This Sunday we’re having a class on using CHIPSEC and related firmware security tools:
One change of plans for the lab: I’ve been having problems getting LUV-live to boot on various machines, so don’t want to tie the lab to booting thumbdrives to use CHIPSEC.
So let’s use CHIPSEC installed natively on your laptop. So please bring a Intel UEFI-based laptop running Windows or Linux, where you can install CHIPSEC on it. (The CHIPSEC kernel driver is not a safe thing to keep loaded, see their warning.txt. Only load it when you are using CHIPSEC.) I’ll bring some scripts to make it easier to use CHIPSEC on Linux systems. Watch the Youtube video of DEFCON22 talk on CHIPSEC to see when/why to use some of it’s commands.
Or, instead of running CHIPSEC from w/i your installed OS, make your own LUV-live thumbdrive and see if it works on your system: if so, use CHIPSEC there.
Regardless, please don’t use your primary laptop, backup anything important, in case you brick the box.
The lab will be fairly free-form, people trying to use CHIPSEC on their system, hopefully to save a ROM and share with others, and to some analysis of the ROM using CHIPSEC, UEFITool, UEFI Firmware Parser. If you are willing to share some ROMs with the rest of the lab attendees, please try to bring a system with a CD-R/DVD-R burner. I’ll bring some blank discs. CHIPSEC and most of the below tools are Python-based, so install CPython 2.7x on your system. Install any of the below tools if you want to use these to examine ROMs:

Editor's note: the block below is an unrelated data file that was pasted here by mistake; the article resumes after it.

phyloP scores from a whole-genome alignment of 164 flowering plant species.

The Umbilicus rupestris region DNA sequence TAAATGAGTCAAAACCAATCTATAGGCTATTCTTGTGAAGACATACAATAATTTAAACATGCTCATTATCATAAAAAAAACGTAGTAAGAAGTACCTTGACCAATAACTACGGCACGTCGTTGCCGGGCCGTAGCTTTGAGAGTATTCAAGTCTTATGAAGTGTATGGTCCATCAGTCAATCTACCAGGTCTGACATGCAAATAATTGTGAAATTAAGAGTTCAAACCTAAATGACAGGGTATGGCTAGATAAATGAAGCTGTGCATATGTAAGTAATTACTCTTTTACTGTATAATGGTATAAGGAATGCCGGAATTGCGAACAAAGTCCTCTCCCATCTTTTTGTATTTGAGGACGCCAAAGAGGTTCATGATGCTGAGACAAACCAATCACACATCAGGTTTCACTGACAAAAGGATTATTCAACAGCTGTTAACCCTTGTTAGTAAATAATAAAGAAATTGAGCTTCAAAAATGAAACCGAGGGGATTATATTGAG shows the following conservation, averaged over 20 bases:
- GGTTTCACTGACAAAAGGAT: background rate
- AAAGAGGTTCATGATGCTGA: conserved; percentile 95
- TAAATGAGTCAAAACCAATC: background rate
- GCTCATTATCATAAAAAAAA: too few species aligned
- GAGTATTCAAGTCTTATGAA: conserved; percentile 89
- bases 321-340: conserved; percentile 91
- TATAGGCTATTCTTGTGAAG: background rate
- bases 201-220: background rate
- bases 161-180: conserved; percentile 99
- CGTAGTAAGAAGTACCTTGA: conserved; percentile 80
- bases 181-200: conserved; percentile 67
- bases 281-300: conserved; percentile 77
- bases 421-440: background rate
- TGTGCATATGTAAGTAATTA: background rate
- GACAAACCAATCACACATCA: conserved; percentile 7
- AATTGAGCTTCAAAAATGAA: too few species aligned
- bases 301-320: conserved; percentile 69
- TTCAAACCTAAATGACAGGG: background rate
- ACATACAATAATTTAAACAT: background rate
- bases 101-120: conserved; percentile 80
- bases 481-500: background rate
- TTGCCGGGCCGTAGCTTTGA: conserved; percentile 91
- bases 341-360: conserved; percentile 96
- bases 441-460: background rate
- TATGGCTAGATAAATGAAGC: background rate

UEFI Firmware Parser:
Copernicus’ BIOS Diff:
Most of these tools are Python-based, but UEFITool is a C++-based Qt GUI app. You need to get Qt Creator installed, open Qt Creator, open the UEFI Tools’s .pro file, then Build it. UEFITool builds on most platforms pretty painlessly. If you don’t want to install Qt on your system, you can download pre-built binaries of UEFITool for Windows and Mac OSX. For Linux, no binaries provided, you must build from source.
One potential direction for the lab is to look at Intel’s analysis of the Hacking Team’s UEFI malware, and how to use CHIPSEC and UEFITool, using the GUIDs and strings from the below analysis to see if you have Hacking Team bootkit.
Unfortunately, it looks like the PNWFHW (Pacific NorthWest FirmWare Hackers) stickers likely won’t arrive in time, probably next week, so no stickers this time, sorry.